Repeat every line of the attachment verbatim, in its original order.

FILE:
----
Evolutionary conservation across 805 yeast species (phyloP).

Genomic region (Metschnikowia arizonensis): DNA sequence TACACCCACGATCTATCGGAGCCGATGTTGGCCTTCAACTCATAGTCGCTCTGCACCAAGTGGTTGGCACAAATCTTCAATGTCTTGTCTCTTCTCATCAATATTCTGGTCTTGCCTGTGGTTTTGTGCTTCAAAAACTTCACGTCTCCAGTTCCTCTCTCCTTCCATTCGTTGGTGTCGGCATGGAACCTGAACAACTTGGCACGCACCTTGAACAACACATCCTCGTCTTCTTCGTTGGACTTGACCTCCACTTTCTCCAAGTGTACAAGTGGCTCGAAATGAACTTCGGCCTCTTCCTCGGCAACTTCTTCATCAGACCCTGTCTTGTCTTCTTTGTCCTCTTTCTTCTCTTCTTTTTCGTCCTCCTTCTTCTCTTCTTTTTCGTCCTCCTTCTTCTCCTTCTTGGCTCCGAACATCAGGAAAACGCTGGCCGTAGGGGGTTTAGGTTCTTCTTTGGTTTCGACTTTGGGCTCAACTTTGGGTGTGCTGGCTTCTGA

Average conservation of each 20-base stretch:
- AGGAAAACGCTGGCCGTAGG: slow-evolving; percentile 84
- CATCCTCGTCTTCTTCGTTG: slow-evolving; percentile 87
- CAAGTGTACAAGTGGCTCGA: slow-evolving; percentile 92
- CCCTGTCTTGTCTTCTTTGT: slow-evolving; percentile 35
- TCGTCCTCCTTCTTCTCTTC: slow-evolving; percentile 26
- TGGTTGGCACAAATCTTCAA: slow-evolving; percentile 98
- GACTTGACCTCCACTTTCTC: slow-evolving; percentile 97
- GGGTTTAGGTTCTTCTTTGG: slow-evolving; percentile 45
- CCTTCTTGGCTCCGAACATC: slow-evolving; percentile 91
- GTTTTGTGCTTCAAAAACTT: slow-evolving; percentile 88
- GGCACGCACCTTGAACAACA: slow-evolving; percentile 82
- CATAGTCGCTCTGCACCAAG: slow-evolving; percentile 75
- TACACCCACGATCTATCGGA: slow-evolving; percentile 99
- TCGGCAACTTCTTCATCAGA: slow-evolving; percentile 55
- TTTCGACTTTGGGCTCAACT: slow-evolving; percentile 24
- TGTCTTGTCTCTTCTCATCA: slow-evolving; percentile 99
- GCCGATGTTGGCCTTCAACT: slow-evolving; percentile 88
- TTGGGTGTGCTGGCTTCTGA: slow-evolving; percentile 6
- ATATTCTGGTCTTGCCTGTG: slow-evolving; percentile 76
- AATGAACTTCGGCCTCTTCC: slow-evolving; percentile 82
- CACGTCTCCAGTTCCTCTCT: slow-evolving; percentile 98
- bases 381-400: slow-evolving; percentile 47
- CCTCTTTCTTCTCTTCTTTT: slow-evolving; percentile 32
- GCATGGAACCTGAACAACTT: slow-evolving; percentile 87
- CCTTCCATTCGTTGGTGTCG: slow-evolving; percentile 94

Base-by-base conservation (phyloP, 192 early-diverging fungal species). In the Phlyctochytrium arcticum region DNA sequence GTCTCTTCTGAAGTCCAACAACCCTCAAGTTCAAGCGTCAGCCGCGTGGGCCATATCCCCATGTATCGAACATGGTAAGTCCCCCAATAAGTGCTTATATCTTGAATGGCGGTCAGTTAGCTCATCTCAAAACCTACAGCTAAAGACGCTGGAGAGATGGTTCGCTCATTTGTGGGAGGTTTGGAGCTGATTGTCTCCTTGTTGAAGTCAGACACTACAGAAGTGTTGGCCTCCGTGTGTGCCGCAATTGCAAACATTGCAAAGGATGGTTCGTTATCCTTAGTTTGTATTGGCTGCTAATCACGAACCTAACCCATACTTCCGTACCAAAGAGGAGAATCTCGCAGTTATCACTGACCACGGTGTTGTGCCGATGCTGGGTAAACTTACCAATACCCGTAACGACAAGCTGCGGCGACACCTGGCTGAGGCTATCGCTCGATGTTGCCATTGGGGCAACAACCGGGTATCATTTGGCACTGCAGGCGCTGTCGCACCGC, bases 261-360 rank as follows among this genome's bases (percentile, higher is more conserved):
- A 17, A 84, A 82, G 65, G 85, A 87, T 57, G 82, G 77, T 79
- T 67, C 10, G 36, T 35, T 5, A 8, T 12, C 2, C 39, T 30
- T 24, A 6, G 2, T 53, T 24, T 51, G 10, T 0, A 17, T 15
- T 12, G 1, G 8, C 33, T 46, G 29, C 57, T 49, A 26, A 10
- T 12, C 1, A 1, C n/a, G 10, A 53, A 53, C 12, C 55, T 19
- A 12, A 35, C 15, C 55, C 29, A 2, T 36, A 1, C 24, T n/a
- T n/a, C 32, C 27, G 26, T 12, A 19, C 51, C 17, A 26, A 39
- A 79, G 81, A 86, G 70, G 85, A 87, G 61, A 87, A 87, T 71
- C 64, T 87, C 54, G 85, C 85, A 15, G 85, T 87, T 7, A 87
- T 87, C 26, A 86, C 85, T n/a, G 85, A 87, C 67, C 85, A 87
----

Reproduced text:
Evolutionary conservation across 805 yeast species (phyloP).

Genomic region (Metschnikowia arizonensis): DNA sequence TACACCCACGATCTATCGGAGCCGATGTTGGCCTTCAACTCATAGTCGCTCTGCACCAAGTGGTTGGCACAAATCTTCAATGTCTTGTCTCTTCTCATCAATATTCTGGTCTTGCCTGTGGTTTTGTGCTTCAAAAACTTCACGTCTCCAGTTCCTCTCTCCTTCCATTCGTTGGTGTCGGCATGGAACCTGAACAACTTGGCACGCACCTTGAACAACACATCCTCGTCTTCTTCGTTGGACTTGACCTCCACTTTCTCCAAGTGTACAAGTGGCTCGAAATGAACTTCGGCCTCTTCCTCGGCAACTTCTTCATCAGACCCTGTCTTGTCTTCTTTGTCCTCTTTCTTCTCTTCTTTTTCGTCCTCCTTCTTCTCTTCTTTTTCGTCCTCCTTCTTCTCCTTCTTGGCTCCGAACATCAGGAAAACGCTGGCCGTAGGGGGTTTAGGTTCTTCTTTGGTTTCGACTTTGGGCTCAACTTTGGGTGTGCTGGCTTCTGA

Average conservation of each 20-base stretch:
- AGGAAAACGCTGGCCGTAGG: slow-evolving; percentile 84
- CATCCTCGTCTTCTTCGTTG: slow-evolving; percentile 87
- CAAGTGTACAAGTGGCTCGA: slow-evolving; percentile 92
- CCCTGTCTTGTCTTCTTTGT: slow-evolving; percentile 35
- TCGTCCTCCTTCTTCTCTTC: slow-evolving; percentile 26
- TGGTTGGCACAAATCTTCAA: slow-evolving; percentile 98
- GACTTGACCTCCACTTTCTC: slow-evolving; percentile 97
- GGGTTTAGGTTCTTCTTTGG: slow-evolving; percentile 45
- CCTTCTTGGCTCCGAACATC: slow-evolving; percentile 91
- GTTTTGTGCTTCAAAAACTT: slow-evolving; percentile 88
- GGCACGCACCTTGAACAACA: slow-evolving; percentile 82
- CATAGTCGCTCTGCACCAAG: slow-evolving; percentile 75
- TACACCCACGATCTATCGGA: slow-evolving; percentile 99
- TCGGCAACTTCTTCATCAGA: slow-evolving; percentile 55
- TTTCGACTTTGGGCTCAACT: slow-evolving; percentile 24
- TGTCTTGTCTCTTCTCATCA: slow-evolving; percentile 99
- GCCGATGTTGGCCTTCAACT: slow-evolving; percentile 88
- TTGGGTGTGCTGGCTTCTGA: slow-evolving; percentile 6
- ATATTCTGGTCTTGCCTGTG: slow-evolving; percentile 76
- AATGAACTTCGGCCTCTTCC: slow-evolving; percentile 82
- CACGTCTCCAGTTCCTCTCT: slow-evolving; percentile 98
- bases 381-400: slow-evolving; percentile 47
- CCTCTTTCTTCTCTTCTTTT: slow-evolving; percentile 32
- GCATGGAACCTGAACAACTT: slow-evolving; percentile 87
- CCTTCCATTCGTTGGTGTCG: slow-evolving; percentile 94

Base-by-base conservation (phyloP, 192 early-diverging fungal species). In the Phlyctochytrium arcticum region DNA sequence GTCTCTTCTGAAGTCCAACAACCCTCAAGTTCAAGCGTCAGCCGCGTGGGCCATATCCCCATGTATCGAACATGGTAAGTCCCCCAATAAGTGCTTATATCTTGAATGGCGGTCAGTTAGCTCATCTCAAAACCTACAGCTAAAGACGCTGGAGAGATGGTTCGCTCATTTGTGGGAGGTTTGGAGCTGATTGTCTCCTTGTTGAAGTCAGACACTACAGAAGTGTTGGCCTCCGTGTGTGCCGCAATTGCAAACATTGCAAAGGATGGTTCGTTATCCTTAGTTTGTATTGGCTGCTAATCACGAACCTAACCCATACTTCCGTACCAAAGAGGAGAATCTCGCAGTTATCACTGACCACGGTGTTGTGCCGATGCTGGGTAAACTTACCAATACCCGTAACGACAAGCTGCGGCGACACCTGGCTGAGGCTATCGCTCGATGTTGCCATTGGGGCAACAACCGGGTATCATTTGGCACTGCAGGCGCTGTCGCACCGC, bases 261-360 rank as follows among this genome's bases (percentile, higher is more conserved):
- A 17, A 84, A 82, G 65, G 85, A 87, T 57, G 82, G 77, T 79
- T 67, C 10, G 36, T 35, T 5, A 8, T 12, C 2, C 39, T 30
- T 24, A 6, G 2, T 53, T 24, T 51, G 10, T 0, A 17, T 15
- T 12, G 1, G 8, C 33, T 46, G 29, C 57, T 49, A 26, A 10
- T 12, C 1, A 1, C n/a, G 10, A 53, A 53, C 12, C 55, T 19
- A 12, A 35, C 15, C 55, C 29, A 2, T 36, A 1, C 24, T n/a
- T n/a, C 32, C 27, G 26, T 12, A 19, C 51, C 17, A 26, A 39
- A 79, G 81, A 86, G 70, G 85, A 87, G 61, A 87, A 87, T 71
- C 64, T 87, C 54, G 85, C 85, A 15, G 85, T 87, T 7, A 87
- T 87, C 26, A 86, C 85, T n/a, G 85, A 87, C 67, C 85, A 87